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Today in yoga, I had a thought. Yeah, I know… I shouldn’t have. At least that’s the whole point of practicing yoga, right-- focus on your breath and fluid movements to stop the incessant line of thinking running through your head. Anyway, I had a thought-- actually, two thoughts: first, I realized how cyclical the yoga practice is (e.g., movement, rest, movement, rest, movement…) and how important rest or “non-doing” is in this cycle, and second, that the yoga cycle can teach us something very important about mothering. 

Now, if you have ever practiced yoga, you know that you willingly put yourself through intense poses and movements which make your body feel like it is on fire. In fact, this tends to be what you remember most about your yoga session; the intensity, the trembling muscles, the burn. Well, as you know (or if you don’t) after every intense pose in yoga, you ALWAYS rest. After every moment when you feel that inner fire, and it feels like your body is about to collapse, you rest. You lie face down, arms by your side, sink into the floor, and you breath-- smelling that odd scent that the yoga mat puts off-- then the next pose begins.

It was during one of the rest poses that I had my “ah-ha” moment. This thought arrived in response to something in particular that my yoga teacher said, in the softest, most gentle voice you can imagine a yoga teacher having. As we lay there perfectly still, our ever-so-wise yoga instructor reminded our class of the importance of rest in the yoga practice. Evidently during these brief 5 second rest periods, the energy we just created throughout our movement is cycling, it’s still working throughout our body.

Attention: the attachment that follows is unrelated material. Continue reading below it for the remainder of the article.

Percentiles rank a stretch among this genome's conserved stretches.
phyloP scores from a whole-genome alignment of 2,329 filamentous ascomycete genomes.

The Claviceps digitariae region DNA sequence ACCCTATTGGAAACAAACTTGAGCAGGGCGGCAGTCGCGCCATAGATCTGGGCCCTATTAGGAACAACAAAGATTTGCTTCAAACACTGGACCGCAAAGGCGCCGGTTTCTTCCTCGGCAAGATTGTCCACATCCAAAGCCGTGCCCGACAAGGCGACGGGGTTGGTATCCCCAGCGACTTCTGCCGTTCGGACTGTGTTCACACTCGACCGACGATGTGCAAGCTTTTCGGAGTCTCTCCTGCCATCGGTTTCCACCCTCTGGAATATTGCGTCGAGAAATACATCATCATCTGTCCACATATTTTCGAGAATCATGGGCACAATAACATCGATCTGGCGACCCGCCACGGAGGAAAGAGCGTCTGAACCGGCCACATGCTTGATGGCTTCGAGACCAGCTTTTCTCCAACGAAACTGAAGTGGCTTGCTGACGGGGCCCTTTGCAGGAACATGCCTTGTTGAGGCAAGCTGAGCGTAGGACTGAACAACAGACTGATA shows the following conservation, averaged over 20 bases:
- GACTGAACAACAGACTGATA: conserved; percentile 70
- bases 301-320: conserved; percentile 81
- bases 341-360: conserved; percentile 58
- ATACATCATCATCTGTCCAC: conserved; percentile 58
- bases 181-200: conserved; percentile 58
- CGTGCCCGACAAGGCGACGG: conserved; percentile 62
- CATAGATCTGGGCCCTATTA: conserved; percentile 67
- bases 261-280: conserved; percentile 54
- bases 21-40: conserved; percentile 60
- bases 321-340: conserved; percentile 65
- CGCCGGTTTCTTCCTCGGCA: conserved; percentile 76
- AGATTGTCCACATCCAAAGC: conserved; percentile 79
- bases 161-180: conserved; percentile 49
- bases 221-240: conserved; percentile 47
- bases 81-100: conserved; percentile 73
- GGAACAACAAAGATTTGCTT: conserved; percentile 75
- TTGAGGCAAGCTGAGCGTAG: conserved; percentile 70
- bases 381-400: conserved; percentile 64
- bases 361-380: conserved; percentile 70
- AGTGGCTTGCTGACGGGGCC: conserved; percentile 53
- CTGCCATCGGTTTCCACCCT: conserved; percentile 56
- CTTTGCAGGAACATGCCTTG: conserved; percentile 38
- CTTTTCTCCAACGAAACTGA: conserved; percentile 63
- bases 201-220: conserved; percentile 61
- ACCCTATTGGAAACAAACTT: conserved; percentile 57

This is when her words fell on fertile soil in my mind and thoughts and connections immediately sprouted. All of a sudden I realized that I had been perceiving rest time all wrong. Silly me. See, I used to think that when I rested in yoga, I literally did nothing. In fact, I am embarrassed to admit that before having this profound realization, I would lay lifelessly on the floor and think: “C’mon. Let’s go. I gotta get more of a workout here! Let’s keep this sh*%$ moving!” Tisk, tisk, tisk. 

So, here is the epiphany that I had: the cycle of yoga-- movement, REST, movement, REST, movement,REST… is a great metaphor for us as mothers. I know that as a mother of a three year old and twin two year olds, I typically don’t make a lot of time to “rest.” My day is: movement, movement, movement, movement, movement, movement… collapse into bed. Not only do I have physical movement, movement, movement, I have mental movement, movement, movement. This isn’t good, and to be honest, I am feeling the fatigue both mentally and physically (especially mentally!).

Now, this is no one’s fault but my very own. I have the power to control my thinking that pushes me too far physically and mentally. I have the power to control the thinking that causes me to feel like I have to do 50 things that day, thus never sit down on the couch until 9 pm.